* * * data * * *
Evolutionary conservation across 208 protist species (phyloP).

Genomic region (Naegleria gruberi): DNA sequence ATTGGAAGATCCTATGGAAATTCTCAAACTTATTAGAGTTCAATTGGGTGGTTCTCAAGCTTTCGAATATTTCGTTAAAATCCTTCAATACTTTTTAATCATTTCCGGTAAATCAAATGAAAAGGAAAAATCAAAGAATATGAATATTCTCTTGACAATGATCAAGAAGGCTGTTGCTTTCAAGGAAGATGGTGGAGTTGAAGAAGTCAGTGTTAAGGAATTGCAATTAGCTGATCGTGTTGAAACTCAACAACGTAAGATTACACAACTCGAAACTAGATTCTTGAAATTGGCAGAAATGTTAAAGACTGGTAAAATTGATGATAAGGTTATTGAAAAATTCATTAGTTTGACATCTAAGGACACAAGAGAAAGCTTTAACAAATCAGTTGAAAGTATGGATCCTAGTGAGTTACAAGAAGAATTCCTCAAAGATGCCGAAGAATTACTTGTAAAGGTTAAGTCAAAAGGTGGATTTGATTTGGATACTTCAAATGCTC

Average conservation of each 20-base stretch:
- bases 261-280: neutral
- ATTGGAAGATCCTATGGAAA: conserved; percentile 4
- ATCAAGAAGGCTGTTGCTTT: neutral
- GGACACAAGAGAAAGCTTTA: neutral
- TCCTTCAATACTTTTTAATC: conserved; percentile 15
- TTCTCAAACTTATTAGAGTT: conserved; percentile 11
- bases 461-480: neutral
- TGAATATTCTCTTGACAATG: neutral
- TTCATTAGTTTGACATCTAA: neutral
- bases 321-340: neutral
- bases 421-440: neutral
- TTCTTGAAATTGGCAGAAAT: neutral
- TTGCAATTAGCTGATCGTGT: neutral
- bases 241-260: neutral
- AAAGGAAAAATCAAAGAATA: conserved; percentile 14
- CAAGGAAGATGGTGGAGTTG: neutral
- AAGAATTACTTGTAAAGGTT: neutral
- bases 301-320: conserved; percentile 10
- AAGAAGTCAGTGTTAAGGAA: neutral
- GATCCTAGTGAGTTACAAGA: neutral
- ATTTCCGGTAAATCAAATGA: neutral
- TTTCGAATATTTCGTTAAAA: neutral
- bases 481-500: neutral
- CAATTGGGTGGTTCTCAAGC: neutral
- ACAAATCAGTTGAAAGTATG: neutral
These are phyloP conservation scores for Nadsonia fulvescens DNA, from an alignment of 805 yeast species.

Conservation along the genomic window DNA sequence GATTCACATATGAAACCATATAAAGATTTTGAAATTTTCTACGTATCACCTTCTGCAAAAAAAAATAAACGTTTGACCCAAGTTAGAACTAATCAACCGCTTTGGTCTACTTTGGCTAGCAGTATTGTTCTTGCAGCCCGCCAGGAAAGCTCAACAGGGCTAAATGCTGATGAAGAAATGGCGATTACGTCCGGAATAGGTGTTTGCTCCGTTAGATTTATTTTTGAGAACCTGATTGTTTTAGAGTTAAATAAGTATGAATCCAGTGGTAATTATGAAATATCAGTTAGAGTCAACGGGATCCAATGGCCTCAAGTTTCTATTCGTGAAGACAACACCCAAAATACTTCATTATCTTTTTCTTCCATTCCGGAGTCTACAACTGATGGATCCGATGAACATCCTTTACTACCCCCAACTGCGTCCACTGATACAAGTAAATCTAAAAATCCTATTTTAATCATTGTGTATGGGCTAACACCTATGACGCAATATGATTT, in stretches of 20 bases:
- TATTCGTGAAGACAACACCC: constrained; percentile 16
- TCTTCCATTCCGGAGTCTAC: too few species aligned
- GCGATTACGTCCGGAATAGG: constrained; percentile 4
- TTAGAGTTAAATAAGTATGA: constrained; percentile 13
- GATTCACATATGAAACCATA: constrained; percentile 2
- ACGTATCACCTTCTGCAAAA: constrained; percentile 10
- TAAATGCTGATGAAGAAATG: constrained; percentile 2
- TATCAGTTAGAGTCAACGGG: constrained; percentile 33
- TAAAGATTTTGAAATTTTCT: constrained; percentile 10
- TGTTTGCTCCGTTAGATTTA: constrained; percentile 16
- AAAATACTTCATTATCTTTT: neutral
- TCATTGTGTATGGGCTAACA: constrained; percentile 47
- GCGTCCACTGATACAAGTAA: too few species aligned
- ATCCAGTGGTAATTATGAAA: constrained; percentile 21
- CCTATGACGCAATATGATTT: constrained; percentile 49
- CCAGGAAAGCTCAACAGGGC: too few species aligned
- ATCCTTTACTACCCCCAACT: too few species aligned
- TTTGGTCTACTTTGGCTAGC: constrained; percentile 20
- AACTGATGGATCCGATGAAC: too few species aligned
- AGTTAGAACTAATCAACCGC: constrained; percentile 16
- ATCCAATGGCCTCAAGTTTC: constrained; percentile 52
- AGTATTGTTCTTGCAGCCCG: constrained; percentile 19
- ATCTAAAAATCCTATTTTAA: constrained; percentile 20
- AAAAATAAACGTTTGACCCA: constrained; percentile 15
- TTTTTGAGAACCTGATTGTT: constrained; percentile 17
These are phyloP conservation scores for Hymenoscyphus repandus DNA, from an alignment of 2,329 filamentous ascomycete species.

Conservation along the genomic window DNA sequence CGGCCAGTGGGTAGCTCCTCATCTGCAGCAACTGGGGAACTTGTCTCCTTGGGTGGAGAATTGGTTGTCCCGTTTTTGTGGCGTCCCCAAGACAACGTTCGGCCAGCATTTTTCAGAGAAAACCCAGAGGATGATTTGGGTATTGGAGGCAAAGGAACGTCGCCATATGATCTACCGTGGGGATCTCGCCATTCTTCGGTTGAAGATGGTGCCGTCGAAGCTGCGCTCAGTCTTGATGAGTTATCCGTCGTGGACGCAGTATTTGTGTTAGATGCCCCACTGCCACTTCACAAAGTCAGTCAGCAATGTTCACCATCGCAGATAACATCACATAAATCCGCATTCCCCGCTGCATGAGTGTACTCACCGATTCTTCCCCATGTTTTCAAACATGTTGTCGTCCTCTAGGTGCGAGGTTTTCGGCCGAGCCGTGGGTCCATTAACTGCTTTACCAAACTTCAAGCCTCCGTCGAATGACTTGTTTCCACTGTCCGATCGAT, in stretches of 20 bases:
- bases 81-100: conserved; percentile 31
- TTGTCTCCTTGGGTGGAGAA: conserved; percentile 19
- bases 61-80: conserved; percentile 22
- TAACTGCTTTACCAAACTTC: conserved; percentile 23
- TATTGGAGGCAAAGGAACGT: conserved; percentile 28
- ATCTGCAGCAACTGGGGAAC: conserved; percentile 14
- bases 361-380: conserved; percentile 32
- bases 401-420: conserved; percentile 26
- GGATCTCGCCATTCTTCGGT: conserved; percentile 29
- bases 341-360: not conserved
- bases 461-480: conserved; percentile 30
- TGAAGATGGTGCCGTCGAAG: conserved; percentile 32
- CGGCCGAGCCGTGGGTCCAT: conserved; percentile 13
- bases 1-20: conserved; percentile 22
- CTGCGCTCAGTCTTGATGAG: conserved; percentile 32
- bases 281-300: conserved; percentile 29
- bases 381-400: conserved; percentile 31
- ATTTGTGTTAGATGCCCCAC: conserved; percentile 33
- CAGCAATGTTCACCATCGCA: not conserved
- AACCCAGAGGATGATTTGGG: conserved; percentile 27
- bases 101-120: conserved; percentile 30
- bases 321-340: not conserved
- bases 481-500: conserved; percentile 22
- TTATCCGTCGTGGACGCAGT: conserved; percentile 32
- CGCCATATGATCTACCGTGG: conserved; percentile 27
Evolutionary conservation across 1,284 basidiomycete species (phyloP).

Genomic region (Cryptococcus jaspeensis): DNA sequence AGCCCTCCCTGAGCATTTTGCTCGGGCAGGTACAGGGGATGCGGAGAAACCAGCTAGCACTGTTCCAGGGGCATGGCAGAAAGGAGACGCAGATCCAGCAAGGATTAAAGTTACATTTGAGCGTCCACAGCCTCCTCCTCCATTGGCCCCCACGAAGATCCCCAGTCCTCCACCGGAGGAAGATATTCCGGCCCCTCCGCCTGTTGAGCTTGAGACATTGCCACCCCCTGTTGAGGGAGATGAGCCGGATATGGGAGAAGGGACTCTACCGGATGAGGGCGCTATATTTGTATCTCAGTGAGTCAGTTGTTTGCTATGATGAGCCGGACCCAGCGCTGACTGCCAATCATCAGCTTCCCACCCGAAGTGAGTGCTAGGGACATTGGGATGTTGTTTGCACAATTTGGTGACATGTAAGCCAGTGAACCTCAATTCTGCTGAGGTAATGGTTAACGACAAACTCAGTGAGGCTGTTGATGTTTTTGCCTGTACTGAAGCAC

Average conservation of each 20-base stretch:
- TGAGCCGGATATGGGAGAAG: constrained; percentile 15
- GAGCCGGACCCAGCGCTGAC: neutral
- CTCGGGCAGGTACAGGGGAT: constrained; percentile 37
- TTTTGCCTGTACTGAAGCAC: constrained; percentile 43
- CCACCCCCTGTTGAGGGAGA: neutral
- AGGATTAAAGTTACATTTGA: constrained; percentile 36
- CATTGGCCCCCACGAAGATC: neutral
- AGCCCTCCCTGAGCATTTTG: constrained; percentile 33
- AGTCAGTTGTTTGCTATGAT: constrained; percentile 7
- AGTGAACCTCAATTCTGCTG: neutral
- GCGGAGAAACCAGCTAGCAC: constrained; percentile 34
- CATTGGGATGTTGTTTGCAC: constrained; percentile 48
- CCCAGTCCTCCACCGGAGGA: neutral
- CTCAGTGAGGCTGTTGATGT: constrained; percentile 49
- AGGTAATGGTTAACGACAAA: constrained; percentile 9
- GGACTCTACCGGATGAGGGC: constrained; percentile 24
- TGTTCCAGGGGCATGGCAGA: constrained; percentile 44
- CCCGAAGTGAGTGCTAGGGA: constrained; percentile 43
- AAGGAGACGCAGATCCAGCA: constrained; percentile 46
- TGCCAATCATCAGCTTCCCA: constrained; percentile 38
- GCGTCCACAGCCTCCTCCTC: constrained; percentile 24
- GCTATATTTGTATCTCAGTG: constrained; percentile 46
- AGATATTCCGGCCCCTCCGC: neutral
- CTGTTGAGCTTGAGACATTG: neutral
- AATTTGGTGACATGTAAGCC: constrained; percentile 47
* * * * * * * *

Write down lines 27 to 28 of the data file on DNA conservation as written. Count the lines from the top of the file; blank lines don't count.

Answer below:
- CAATTGGGTGGTTCTCAAGC: neutral
- ACAAATCAGTTGAAAGTATG: neutral